“If innocence got in a car with recklessness and they fought for control of the wheel" is how Toronto-based artist Akarri describes her new music. It’s an original blend of darker electro pop, soul and industrial influences that is both electronic (synths and sequencers) and organic (arena-rock drums), all punctuated by her unique contralto voice.
“For the first time, the sound I'm creating is truly me,” explains Akarri. “It’s from the perspective of a female tiger that’s been unleashed on the world. In her cage there are rules, structure, mundane existence; outside there is temptation, love, hate and chaos.”
In fact, escape is a recurring source of inspiration, including on the track “Freedom”. “It’s about leaving without thought or care about the consequences when you know you must do something important for yourself,” explains Akarri. Then there’s “I Am Wild”, which addresses her natural urge to follow her own path, stand out and escape the routine and predictability of everyday life. Akarri also explores the themes of despair and addiction on the ballad “Forever”.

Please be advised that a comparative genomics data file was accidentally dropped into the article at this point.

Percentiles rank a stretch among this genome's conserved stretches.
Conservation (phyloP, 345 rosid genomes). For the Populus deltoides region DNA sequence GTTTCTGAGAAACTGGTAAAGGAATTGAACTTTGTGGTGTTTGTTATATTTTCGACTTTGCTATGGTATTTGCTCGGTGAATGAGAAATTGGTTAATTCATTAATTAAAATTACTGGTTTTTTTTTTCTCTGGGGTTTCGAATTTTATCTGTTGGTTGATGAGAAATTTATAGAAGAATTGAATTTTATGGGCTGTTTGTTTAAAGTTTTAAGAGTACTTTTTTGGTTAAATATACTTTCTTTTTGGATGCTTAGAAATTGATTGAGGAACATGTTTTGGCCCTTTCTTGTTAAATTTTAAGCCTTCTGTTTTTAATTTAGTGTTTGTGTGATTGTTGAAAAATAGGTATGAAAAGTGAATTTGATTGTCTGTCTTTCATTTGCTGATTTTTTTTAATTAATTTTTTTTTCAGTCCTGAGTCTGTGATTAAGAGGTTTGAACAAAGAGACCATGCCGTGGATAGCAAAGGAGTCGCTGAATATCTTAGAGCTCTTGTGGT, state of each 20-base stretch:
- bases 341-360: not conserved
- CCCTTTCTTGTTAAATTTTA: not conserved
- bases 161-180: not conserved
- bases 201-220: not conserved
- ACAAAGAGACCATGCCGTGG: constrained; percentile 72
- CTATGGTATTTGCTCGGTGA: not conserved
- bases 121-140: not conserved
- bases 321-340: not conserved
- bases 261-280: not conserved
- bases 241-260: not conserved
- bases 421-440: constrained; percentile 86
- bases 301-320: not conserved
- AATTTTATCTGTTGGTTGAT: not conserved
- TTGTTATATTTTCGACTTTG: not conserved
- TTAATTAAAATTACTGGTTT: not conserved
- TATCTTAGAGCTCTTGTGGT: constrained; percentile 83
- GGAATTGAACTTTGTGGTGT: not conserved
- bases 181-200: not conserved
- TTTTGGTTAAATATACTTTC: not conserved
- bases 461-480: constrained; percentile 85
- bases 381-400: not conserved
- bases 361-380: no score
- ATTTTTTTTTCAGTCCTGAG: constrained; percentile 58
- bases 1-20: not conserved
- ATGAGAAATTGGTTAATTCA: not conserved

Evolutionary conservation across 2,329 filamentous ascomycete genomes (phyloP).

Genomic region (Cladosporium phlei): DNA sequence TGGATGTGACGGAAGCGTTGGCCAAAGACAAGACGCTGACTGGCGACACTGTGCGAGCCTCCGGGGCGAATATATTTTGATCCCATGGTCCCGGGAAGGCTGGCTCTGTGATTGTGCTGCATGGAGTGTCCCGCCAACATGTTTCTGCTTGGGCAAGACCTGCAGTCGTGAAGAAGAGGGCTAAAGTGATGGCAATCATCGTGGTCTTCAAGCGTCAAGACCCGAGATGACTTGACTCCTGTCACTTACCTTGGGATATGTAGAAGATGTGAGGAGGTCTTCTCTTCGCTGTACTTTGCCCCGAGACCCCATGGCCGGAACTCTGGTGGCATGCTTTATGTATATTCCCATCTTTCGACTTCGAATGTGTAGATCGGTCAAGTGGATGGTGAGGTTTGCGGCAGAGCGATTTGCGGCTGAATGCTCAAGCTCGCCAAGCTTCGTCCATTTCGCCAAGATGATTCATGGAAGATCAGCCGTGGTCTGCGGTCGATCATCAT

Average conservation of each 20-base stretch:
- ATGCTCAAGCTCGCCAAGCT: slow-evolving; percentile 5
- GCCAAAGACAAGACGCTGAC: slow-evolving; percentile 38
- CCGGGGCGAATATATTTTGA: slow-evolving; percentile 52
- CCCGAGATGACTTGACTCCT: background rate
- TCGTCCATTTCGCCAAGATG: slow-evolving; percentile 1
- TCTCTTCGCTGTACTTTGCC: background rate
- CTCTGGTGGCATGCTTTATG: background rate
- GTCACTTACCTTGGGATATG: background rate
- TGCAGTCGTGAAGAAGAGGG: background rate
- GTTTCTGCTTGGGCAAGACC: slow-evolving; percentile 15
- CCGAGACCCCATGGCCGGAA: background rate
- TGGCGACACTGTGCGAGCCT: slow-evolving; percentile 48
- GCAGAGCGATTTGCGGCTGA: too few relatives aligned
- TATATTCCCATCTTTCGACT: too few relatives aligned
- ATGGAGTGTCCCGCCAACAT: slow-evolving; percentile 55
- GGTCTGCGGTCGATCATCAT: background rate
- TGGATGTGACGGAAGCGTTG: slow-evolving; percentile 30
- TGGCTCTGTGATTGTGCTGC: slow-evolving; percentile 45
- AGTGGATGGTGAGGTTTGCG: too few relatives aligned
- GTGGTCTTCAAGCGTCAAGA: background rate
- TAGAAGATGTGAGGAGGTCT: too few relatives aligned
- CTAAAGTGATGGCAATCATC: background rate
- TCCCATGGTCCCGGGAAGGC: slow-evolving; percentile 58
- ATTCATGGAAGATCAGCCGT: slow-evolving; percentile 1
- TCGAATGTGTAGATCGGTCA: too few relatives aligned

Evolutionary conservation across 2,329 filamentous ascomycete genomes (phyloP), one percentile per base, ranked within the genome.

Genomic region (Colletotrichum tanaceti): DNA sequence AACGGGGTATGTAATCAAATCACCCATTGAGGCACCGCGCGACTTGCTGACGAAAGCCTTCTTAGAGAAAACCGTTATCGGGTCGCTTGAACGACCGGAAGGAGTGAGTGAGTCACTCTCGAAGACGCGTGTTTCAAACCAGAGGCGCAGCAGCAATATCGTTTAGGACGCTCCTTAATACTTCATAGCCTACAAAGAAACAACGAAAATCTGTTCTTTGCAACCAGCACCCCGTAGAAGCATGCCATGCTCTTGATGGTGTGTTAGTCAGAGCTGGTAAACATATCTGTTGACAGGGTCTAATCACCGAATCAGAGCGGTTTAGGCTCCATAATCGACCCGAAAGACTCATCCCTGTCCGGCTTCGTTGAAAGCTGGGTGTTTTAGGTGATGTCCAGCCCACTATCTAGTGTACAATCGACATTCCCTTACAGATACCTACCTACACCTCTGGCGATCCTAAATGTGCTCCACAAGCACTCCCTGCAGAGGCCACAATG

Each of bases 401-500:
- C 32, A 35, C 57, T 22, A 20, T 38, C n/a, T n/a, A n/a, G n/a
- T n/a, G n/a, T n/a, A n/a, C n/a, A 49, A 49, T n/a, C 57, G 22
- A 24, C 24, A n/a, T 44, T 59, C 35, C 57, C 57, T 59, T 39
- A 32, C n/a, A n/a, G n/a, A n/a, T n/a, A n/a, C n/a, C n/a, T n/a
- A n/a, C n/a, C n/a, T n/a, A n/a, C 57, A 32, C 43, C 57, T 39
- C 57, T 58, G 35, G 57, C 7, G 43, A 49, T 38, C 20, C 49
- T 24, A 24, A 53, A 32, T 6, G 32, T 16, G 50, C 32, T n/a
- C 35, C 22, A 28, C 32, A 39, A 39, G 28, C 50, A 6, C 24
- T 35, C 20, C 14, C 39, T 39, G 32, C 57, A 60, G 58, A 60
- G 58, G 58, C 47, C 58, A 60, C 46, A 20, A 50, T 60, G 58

“Akarri is an artist that caught my attention because of the interesting range of her voice. There's something violent about her vocals that forces your attention to the lyrics,” said Zambah, a local music blog, in naming her among the “7 Female R&B Artists From Toronto That You Need To Know About” in March 2015.
She got her start writing and performing in an all-girl group, in 2008. In 2009 Akarri joined a writing team called "The Noise" which was formed by producer Kashif “Kash” Majeed and Abel Tesfaye (The Weeknd). Artistically unsatisfied in a secondary role, Akarri decided to strike out on her own when the group eventually disbanded. Her five- song solo debut "The EP", which features tracks like “Rolling Stone” and “We On Top”, was independently released in November 2014.
Akarri was raised in government-funded housing. Here she spent majority of her time indoors devoting herself to music as a means to avoid the feelings of isolation and as motivation to escape the environment. “I am deeply rooted in who I am,” says Akarri. “And music is it.”
Photographer: Rami Accoumeh